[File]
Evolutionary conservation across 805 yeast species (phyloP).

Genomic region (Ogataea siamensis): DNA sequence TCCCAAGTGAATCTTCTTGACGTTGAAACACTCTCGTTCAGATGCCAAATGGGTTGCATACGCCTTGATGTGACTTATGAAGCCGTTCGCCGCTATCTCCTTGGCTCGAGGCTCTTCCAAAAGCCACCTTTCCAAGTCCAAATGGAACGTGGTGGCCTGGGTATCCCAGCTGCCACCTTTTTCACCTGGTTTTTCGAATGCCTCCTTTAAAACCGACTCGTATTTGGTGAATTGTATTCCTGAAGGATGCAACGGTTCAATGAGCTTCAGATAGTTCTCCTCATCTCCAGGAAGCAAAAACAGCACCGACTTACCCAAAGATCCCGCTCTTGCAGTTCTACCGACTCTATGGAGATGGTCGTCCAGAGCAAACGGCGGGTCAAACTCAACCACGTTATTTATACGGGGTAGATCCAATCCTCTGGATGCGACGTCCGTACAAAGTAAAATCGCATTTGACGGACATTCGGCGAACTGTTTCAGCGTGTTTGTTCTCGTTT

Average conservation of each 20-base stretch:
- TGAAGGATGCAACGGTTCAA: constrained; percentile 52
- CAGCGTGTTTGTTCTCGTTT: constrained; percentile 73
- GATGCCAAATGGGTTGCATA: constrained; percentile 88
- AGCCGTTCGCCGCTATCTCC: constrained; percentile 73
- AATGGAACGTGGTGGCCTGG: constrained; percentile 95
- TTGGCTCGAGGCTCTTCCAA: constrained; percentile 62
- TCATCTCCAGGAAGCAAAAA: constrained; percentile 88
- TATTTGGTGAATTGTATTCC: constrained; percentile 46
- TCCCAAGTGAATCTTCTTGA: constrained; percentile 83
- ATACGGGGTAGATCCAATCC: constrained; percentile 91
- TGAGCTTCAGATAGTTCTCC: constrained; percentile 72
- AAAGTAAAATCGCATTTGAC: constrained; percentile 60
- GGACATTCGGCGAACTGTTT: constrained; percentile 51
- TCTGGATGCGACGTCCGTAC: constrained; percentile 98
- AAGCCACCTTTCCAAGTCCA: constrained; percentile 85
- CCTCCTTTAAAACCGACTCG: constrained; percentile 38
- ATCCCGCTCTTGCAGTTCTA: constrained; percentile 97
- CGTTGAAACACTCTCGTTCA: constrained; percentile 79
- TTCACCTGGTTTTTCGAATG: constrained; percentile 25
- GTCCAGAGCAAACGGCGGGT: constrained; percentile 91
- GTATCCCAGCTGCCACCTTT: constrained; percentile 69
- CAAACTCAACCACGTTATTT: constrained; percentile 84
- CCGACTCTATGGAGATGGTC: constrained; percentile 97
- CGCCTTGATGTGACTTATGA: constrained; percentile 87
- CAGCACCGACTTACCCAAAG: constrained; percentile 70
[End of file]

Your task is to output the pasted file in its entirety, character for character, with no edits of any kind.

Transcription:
Evolutionary conservation across 805 yeast species (phyloP).

Genomic region (Ogataea siamensis): DNA sequence TCCCAAGTGAATCTTCTTGACGTTGAAACACTCTCGTTCAGATGCCAAATGGGTTGCATACGCCTTGATGTGACTTATGAAGCCGTTCGCCGCTATCTCCTTGGCTCGAGGCTCTTCCAAAAGCCACCTTTCCAAGTCCAAATGGAACGTGGTGGCCTGGGTATCCCAGCTGCCACCTTTTTCACCTGGTTTTTCGAATGCCTCCTTTAAAACCGACTCGTATTTGGTGAATTGTATTCCTGAAGGATGCAACGGTTCAATGAGCTTCAGATAGTTCTCCTCATCTCCAGGAAGCAAAAACAGCACCGACTTACCCAAAGATCCCGCTCTTGCAGTTCTACCGACTCTATGGAGATGGTCGTCCAGAGCAAACGGCGGGTCAAACTCAACCACGTTATTTATACGGGGTAGATCCAATCCTCTGGATGCGACGTCCGTACAAAGTAAAATCGCATTTGACGGACATTCGGCGAACTGTTTCAGCGTGTTTGTTCTCGTTT

Average conservation of each 20-base stretch:
- TGAAGGATGCAACGGTTCAA: constrained; percentile 52
- CAGCGTGTTTGTTCTCGTTT: constrained; percentile 73
- GATGCCAAATGGGTTGCATA: constrained; percentile 88
- AGCCGTTCGCCGCTATCTCC: constrained; percentile 73
- AATGGAACGTGGTGGCCTGG: constrained; percentile 95
- TTGGCTCGAGGCTCTTCCAA: constrained; percentile 62
- TCATCTCCAGGAAGCAAAAA: constrained; percentile 88
- TATTTGGTGAATTGTATTCC: constrained; percentile 46
- TCCCAAGTGAATCTTCTTGA: constrained; percentile 83
- ATACGGGGTAGATCCAATCC: constrained; percentile 91
- TGAGCTTCAGATAGTTCTCC: constrained; percentile 72
- AAAGTAAAATCGCATTTGAC: constrained; percentile 60
- GGACATTCGGCGAACTGTTT: constrained; percentile 51
- TCTGGATGCGACGTCCGTAC: constrained; percentile 98
- AAGCCACCTTTCCAAGTCCA: constrained; percentile 85
- CCTCCTTTAAAACCGACTCG: constrained; percentile 38
- ATCCCGCTCTTGCAGTTCTA: constrained; percentile 97
- CGTTGAAACACTCTCGTTCA: constrained; percentile 79
- TTCACCTGGTTTTTCGAATG: constrained; percentile 25
- GTCCAGAGCAAACGGCGGGT: constrained; percentile 91
- GTATCCCAGCTGCCACCTTT: constrained; percentile 69
- CAAACTCAACCACGTTATTT: constrained; percentile 84
- CCGACTCTATGGAGATGGTC: constrained; percentile 97
- CGCCTTGATGTGACTTATGA: constrained; percentile 87
- CAGCACCGACTTACCCAAAG: constrained; percentile 70